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    We Can End AIDS, if We Follow the Path of Progress

    The director of UNAIDS’ China office on the successes and challenges of the world’s fight against HIV/AIDS.
    Jul 14, 2023#HIV

    There is a path to ending AIDS.

    The data and real-world examples set out in the 2023 Global AIDS Update, newly released by UNAIDS, make that path very clear. What remains is a political and financial choice. HIV/AIDS responses succeed when they are anchored in strong political leadership: when they follow the evidence; tackle the inequalities holding back progress; enable communities and civil society organizations to play a vital role in the response; and ensure sufficient and sustainable funding.

    Worldwide, several countries are on track to end HIV/AIDS. Botswana, Eswatini, Rwanda, the United Republic of Tanzania, and Zimbabwe have already achieved the 95-95-95 target, meaning 95% of people living with HIV know their HIV status, 95% of people who know their status are receiving treatment, and 95% of people receiving treatment have a suppressed viral load, reducing the likelihood of their infection being passed on. Another 16 countries are close to doing so, while China has achieved an impressive 84-93-97 ratio.

    Progress has been strongest in the countries and regions that have made the greatest financial investments, such as in eastern and southern Africa. The fact that China finances nearly 100% of its national HIV response, including prevention, testing, treatment, and care, is the most telling evidence of its high political commitment to ending AIDS.

    Further progress can be achieved by ensuring that legal and policy frameworks do not undermine human rights, but instead enable and protect them. Several countries removed harmful laws in 2022 and 2023: Antigua and Barbuda, the Cook Islands, Barbados, Saint Kitts and Nevis, and Singapore all decriminalized same-sex sexual relations. Existing laws to protect the rights of vulnerable groups have been strengthened in other countries, such as Ghana, India, Spain, Kuwait, Kazakhstan, and the Central African Republic. This courage generates the opportunity for success by ensuring access to services.

    These examples of putting people and communities first demonstrate how together we can end AIDS as a public health threat by 2030. As the UNAIDS report notes, however, none of this will come automatically. While access to HIV treatment has helped save 20.8 million lives, these life-saving advances are still being denied to millions of people who urgently need them. AIDS claimed a life every minute in 2022; that year, there were 1.3 million new HIV infections, and 9.2 million people are still missing out on treatment, including 43% of children living with HIV.

    Ongoing social and economic inequalities within countries and between them are exacerbating and prolonging pandemics and amplifying their impact amongst the poorest and the most vulnerable.

    The AIDS pandemic’s ongoing cost to children is among the most painful reminders that AIDS is not over. Even though AIDS-related deaths among children aged 0 to 14 were reduced by 64% between 2010 and 2022, the epidemic still claimed the lives of an estimated 84,000 children last year. It is vital to ensure that children are diagnosed and reached with life-saving treatment. In 2022, China released a national action plan to end mother-to-child transmission of HIV, syphilis, and hepatitis B, which aims to eliminate all three diseases among newborn babies by 2025. UNAIDS applauds China’s timely action and strongly believes that China will become the first large developing country to achieve the triple elimination targets.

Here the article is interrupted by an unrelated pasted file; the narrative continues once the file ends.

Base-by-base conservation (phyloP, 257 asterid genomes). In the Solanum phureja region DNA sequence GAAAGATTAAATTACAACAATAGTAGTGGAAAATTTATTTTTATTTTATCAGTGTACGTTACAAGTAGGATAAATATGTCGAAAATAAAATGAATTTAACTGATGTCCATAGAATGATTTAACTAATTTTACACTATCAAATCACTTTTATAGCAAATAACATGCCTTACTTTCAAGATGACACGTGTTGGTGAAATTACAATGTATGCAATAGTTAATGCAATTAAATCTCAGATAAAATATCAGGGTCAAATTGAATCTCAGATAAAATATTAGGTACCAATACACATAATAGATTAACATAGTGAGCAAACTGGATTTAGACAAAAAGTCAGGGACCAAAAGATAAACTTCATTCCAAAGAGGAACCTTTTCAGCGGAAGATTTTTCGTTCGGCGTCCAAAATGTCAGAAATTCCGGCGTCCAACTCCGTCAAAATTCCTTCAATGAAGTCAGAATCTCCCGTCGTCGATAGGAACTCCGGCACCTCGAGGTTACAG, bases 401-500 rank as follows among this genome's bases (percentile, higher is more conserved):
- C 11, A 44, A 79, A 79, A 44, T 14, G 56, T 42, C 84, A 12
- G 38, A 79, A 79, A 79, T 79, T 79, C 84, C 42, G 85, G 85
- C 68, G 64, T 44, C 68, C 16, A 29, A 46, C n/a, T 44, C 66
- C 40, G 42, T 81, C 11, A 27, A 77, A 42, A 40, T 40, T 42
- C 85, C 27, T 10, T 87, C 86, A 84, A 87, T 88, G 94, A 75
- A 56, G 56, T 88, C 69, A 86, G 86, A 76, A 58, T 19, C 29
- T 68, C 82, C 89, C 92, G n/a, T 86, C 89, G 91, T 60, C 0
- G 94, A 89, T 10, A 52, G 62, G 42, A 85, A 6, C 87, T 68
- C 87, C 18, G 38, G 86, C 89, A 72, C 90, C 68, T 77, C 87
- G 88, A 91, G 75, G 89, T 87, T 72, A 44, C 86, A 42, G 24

Punitive laws and policies, human rights violations, and discrimination continue to greatly increase the risk of HIV transmission and sabotage efforts to control the pandemic among key populations. An analysis of studies from 10 countries in sub-Saharan Africa showed that HIV prevalence among gay men and other men who have sex with men was five times higher in countries that criminalized same-sex relationships than in non-criminalized settings. Where there were recent prosecutions based on those laws, HIV prevalence in this key population was 12 times greater than in countries without prosecutions. And where civil society organizations faced barriers to operating, prevalence was more than 9 times higher than in countries without such obstacles. Other research has shown that repressive policing of sex workers almost doubled their risk of HIV or sexually transmitted infection, and there is compelling evidence linking policing practices with increased risk of acquiring HIV.

    The obstacles in the way of progress are not immutable. We can overcome them. But the path that ends AIDS requires collaboration — between Global South and North, governments and communities, and the UN and its member states.

    It also requires bold leadership. This is where UNAIDS comes in. By supporting China in its domestic HIV response and connecting it with the rest of the world through South-South partnerships, UNAIDS aims to bolster China’s role as an emergent leader in global health and diplomacy and as a key contributor to the United Nations’ Sustainable Development Goals and its vision of ending AIDS by 2030 while leaving no one behind.

    The route map set out in UNAIDS’ new report shows that success is possible in this decade — provided we move together and with urgency. The path is clear. Taking it will not only help ensure global readiness to address future pandemic challenges, but also advance progress across the Sustainable Development Goals.

    Editor: Lu Hua; portrait artist: Zhou Zhen.

    (Header image: inside-studio/VCG)